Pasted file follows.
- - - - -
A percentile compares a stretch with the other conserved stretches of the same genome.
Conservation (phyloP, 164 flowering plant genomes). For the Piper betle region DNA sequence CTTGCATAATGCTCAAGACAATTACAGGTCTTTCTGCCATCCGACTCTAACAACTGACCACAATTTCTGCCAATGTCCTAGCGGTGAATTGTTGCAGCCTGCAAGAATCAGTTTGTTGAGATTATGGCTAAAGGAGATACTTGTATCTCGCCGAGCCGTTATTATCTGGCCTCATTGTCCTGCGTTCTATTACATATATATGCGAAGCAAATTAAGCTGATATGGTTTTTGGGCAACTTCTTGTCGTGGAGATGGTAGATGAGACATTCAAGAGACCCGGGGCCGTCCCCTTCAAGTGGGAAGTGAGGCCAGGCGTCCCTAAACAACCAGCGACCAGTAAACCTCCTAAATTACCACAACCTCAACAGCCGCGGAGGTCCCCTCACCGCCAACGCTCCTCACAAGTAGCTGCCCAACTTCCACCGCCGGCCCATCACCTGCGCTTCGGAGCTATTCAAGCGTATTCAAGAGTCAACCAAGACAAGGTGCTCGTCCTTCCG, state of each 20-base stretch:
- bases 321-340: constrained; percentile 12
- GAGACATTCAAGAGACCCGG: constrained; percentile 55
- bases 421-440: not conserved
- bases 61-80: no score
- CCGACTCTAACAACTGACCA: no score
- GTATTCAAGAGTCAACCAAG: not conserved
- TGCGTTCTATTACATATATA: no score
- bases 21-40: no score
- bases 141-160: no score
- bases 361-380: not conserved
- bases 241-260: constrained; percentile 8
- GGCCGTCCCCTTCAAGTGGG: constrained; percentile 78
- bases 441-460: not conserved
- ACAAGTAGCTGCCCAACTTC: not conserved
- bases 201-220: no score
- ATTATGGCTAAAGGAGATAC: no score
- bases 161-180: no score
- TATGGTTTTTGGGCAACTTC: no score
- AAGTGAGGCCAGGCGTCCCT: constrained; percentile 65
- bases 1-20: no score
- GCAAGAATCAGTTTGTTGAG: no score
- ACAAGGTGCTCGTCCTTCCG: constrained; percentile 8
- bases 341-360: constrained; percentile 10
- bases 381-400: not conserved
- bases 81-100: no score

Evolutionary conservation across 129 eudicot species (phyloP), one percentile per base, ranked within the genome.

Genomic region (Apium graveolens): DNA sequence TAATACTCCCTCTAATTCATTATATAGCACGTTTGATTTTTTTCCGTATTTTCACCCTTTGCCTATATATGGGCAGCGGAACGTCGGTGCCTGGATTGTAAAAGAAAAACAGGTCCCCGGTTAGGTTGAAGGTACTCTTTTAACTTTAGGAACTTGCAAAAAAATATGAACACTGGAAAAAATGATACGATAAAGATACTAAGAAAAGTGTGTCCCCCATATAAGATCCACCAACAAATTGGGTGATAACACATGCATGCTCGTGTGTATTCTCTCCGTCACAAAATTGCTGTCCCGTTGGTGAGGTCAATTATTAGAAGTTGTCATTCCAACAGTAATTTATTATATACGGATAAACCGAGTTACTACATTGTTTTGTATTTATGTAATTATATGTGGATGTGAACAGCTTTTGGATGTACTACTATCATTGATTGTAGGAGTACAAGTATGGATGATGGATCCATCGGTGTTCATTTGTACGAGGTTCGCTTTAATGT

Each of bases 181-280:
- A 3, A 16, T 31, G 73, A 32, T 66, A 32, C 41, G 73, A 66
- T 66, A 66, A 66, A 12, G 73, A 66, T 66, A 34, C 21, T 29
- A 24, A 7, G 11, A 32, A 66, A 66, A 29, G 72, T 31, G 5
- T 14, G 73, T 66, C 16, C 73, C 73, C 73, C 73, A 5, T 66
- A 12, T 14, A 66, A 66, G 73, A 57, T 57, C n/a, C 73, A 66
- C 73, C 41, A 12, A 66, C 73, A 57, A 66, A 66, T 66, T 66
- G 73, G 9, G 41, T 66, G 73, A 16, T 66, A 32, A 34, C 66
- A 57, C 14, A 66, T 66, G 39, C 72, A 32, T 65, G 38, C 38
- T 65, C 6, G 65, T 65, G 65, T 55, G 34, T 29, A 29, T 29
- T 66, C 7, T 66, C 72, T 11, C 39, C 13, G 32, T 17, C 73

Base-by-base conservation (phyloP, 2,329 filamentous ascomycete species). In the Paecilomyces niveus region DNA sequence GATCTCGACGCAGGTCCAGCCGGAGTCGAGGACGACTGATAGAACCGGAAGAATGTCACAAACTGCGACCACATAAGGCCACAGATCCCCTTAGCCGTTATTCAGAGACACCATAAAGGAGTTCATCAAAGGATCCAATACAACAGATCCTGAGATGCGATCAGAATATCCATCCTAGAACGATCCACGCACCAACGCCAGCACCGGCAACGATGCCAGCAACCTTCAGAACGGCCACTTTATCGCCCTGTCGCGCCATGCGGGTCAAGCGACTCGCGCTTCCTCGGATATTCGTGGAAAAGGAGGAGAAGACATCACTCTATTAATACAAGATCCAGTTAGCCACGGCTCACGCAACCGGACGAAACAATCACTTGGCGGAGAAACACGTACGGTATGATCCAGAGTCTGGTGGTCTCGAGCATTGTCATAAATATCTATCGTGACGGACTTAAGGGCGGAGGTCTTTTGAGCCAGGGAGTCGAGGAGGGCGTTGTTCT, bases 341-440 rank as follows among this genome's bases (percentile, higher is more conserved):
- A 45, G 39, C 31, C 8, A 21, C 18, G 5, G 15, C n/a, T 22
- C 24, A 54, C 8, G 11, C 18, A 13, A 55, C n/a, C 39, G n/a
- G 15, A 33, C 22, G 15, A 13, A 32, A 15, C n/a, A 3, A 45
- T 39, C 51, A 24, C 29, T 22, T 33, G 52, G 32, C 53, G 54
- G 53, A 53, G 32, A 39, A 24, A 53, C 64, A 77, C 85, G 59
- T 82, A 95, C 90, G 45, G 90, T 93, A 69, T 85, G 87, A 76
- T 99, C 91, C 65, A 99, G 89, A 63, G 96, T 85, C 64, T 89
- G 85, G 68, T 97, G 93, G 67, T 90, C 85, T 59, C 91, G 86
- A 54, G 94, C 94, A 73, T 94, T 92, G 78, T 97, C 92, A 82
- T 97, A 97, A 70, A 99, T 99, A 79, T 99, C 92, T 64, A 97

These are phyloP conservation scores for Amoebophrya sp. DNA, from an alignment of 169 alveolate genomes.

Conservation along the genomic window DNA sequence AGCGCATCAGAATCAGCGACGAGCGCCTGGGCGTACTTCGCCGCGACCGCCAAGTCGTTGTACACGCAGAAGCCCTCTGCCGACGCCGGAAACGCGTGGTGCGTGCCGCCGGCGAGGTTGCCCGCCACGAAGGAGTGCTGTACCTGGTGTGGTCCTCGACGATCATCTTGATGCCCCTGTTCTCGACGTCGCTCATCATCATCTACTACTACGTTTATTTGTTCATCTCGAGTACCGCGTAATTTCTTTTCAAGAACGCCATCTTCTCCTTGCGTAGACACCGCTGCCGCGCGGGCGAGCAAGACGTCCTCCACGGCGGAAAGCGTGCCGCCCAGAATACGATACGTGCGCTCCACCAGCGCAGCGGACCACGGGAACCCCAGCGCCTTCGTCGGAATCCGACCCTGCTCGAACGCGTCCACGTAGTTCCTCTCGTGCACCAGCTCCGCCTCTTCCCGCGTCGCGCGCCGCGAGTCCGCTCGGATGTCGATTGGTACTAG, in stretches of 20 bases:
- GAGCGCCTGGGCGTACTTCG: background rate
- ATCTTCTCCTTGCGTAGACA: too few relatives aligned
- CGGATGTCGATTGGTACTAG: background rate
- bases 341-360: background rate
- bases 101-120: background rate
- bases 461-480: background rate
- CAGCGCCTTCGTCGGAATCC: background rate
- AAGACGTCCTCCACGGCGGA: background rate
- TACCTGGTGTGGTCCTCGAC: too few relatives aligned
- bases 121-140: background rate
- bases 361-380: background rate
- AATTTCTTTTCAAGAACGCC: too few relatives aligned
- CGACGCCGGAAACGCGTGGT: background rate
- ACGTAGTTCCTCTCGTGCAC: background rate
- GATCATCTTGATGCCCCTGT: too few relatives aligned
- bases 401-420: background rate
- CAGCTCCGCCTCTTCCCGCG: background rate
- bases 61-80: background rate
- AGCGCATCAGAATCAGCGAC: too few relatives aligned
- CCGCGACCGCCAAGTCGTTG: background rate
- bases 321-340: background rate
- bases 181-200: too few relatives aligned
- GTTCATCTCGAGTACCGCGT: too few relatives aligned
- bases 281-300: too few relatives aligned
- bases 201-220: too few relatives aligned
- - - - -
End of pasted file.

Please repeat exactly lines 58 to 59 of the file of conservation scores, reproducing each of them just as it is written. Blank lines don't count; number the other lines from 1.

- bases 101-120: background rate
- bases 461-480: background rate